A recall for almost every Rivian vehicle

This recall is for a fastener connecting the front upper control arm and the steering knuckle. If there’s a problem with the connection, Rivian vehicles could lose steering control. This is the 3rd recall for Rivian, and potentially the most serious one.

Same thing happened to Saturn when they first came out.

Saturn Recalls 350,000 Cars to Fix Wiring : Autos: The scope of the callback, to prevent engine fires, could sully the reputation of GM’s popular vehicle. - Los Angeles Times (latimes.com)

It happens… especially with, but not exclusive to, start-ups. Toyota had to recall all of their new EVs, GM had to recall every Bolt EV.

Seems to be an easy fix… Likely someone noticed an electric torque wrench had bad calibration so the next question was… For how long?

At least they are doing the right thing on their own without regulators forcing it.


A “clean-sheet” design will always be more prone to problems with design and/or production quality.


That was exactly what the Saturn was. Virtually nothing done “GM-like” on that car. My Saturn had 2 or 3 recalls when I owned it. All were quick and easy and done while I was sitting in their waiting room having a coffee and a snack. I can’t say the same for other recalls on other cars.

The real key to any recall is the response. If it is not a pain in the neck, the customer is greeted in a friendly way and treated with respect, the company quickly recovers. And so does the stock price!

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But, sadly, the percentage of car owners who actually react to a recall by bringing the vehicle in for the “fix” is not very good. According to one source, only 61% of recalled vehicles actually wind-up being repaired:


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Not surprising the low take of recall notices given the abject fear I sense from posters here that don’t even consider taking a 2 year old malfunctioning vehicle back to the dealer for warranty work.

Plus the increasing number of folks too timid to call anyone on the phone! If it can’t be handled online, they won’t!

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When I mentioned this reality several years ago, and wondered why people wouldn’t avail themselves of free repairs that could improve their vehicle’s performance/reliability or enhance its safety, one member of the forum stated that he wouldn’t go back to a dealership for anything–including recall repairs–because they would try to “upsell” him.

My reaction was that he could take the Nancy Reagan approach and “just say no”, but he never responded to that suggestion.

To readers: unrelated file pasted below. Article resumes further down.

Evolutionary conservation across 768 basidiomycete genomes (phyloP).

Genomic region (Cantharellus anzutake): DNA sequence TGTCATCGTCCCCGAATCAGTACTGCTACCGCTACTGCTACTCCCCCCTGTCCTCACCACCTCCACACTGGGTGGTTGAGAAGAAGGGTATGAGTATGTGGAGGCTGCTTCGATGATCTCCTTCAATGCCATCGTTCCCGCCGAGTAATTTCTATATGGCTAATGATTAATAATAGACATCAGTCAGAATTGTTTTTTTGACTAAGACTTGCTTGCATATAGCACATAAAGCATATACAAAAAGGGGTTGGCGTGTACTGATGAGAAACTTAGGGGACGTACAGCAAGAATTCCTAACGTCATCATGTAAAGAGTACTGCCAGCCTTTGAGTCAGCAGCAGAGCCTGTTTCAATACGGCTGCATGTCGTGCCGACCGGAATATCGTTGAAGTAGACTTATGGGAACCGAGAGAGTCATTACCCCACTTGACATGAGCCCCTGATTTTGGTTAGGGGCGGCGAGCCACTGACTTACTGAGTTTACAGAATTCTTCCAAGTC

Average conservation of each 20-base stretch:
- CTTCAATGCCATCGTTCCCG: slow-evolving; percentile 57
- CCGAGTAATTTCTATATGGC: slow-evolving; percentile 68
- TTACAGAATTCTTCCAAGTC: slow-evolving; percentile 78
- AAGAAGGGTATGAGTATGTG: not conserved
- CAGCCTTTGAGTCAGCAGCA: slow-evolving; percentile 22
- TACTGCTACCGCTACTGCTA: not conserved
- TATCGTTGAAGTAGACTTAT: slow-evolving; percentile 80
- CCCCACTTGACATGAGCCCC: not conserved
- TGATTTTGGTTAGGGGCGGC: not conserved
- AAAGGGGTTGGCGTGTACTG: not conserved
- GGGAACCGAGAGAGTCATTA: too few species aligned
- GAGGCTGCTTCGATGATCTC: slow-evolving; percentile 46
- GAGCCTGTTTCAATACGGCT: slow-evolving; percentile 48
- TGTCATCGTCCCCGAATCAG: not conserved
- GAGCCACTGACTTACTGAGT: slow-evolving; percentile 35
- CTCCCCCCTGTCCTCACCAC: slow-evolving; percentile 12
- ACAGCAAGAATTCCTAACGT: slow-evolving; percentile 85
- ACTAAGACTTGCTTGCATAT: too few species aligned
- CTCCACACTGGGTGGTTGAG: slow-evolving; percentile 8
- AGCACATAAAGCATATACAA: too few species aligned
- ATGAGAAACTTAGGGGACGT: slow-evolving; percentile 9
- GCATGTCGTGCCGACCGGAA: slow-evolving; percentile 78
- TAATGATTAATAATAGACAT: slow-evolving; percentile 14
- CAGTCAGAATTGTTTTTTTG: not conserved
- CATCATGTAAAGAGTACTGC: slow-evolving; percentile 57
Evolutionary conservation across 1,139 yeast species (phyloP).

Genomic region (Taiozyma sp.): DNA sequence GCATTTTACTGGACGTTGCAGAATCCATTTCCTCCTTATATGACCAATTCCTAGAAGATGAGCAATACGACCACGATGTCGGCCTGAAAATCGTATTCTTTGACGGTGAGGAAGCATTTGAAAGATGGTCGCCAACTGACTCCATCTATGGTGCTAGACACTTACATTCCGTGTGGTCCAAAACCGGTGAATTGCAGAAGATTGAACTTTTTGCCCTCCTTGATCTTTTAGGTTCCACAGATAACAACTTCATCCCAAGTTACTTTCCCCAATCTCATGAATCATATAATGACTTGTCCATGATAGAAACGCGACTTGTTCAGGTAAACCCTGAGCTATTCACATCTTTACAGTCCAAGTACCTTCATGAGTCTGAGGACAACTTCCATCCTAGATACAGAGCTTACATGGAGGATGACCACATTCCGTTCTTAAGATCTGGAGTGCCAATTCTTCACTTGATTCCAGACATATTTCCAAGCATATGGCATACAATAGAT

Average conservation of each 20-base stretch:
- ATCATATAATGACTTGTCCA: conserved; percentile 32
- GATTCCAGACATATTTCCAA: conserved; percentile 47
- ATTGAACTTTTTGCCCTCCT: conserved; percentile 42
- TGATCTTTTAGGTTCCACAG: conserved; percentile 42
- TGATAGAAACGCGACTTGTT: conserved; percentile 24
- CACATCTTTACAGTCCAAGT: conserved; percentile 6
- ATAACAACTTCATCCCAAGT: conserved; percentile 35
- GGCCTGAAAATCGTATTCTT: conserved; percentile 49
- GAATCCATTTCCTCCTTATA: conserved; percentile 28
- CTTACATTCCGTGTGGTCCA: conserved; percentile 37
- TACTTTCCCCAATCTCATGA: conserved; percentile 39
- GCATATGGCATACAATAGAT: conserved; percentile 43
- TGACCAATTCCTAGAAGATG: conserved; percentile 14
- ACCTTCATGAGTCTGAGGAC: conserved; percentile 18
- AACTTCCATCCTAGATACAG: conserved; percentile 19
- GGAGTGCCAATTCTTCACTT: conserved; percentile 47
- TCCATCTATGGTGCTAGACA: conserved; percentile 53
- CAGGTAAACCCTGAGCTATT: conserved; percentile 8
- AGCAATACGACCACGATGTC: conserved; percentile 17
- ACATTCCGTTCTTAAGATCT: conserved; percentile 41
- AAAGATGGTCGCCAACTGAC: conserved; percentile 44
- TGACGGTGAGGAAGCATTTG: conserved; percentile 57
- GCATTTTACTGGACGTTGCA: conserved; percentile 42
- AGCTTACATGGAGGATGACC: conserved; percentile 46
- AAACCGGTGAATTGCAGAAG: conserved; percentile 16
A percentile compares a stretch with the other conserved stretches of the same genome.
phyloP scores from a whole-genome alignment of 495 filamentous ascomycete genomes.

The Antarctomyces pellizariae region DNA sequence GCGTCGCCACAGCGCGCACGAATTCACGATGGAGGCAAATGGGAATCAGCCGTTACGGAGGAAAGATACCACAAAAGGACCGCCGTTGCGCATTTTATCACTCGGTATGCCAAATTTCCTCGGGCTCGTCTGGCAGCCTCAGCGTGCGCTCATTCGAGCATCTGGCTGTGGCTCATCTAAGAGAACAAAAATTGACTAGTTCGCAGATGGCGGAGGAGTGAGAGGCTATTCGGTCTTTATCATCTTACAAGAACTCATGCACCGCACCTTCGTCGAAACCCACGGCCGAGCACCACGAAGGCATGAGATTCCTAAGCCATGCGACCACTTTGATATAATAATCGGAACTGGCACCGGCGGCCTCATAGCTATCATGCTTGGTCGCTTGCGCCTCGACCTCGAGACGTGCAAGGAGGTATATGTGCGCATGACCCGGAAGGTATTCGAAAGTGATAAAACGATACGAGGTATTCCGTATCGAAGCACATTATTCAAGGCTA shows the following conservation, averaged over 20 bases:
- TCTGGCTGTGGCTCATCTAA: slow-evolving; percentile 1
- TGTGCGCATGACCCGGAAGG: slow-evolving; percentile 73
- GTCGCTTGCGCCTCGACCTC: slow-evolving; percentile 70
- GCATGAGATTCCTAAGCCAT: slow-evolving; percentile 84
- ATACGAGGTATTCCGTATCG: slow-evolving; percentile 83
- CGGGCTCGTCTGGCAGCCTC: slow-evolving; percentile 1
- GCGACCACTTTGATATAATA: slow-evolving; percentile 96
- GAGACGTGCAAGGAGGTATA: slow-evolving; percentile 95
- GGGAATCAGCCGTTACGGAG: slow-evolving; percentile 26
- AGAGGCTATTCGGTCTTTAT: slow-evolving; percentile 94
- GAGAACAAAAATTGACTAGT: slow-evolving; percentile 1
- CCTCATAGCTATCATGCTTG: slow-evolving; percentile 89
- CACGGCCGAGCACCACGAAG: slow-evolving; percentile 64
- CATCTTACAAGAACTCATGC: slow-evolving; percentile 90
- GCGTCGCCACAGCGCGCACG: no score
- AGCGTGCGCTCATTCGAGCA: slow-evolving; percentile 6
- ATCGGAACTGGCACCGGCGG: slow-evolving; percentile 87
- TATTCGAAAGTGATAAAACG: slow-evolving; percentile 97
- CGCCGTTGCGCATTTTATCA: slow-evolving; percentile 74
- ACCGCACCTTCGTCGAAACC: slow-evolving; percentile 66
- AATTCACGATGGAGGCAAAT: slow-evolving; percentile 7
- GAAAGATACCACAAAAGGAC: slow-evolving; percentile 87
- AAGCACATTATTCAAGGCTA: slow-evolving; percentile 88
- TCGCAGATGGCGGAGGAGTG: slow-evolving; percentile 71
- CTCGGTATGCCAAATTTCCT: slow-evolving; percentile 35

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Chevy recalled the key on my 2011 Camaro. They would take it apart and separate it into a key and separate fob. I have simply ignored the recall notices for many years. There is no way what they postulated could happen with me driving. And with a Camaro it never has.

As they say in the book entitled Surgery Self-Taught
Suture yourself



That’s because of more recent fines levied by DoT like the one Toyota paid a few years ago. None of the automakers want to be accused of slow walking an investigation and get a huge fine.


Reminds me of a Jay Leno joke.

Audi was having very low repair numbers for brake recall. Jay quipped that was because nobody could stop in time for the dealerships!

Thanks for the info. I have my riv Ian parked until it can be towed. Everybody else here that has a riv Ian raise your hand. :wink:

Is your Ipad helping you again ?

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I hope you saved the receipt, if you need to return it!

Does “riv lan” issue receipts?

Using my skills, I deducted that the intended word is “Rivian”. My reply was in response to the Rivian purchase and was strictly in humor.
Not every grammar error or typo needs to be criticized.

Dang looks like someone stole the thing while I was on the computer. Easy come easy go.

I guessed that @bing was making a joke about his series of Rivieras and tying them to the Rivian.

In the tech industry we’d send our the tools we used to develop the products and test them (o’scopes, dvms, signal generators, etc) to a local business every so often, every 3 months or so. That business did nothing else besides making sure those instruments worked correctly in every setting and were properly calibrated. Wouldn’t a car manufacturer do the same thing with any of their tools that might get out of calibration, like a torque wrench?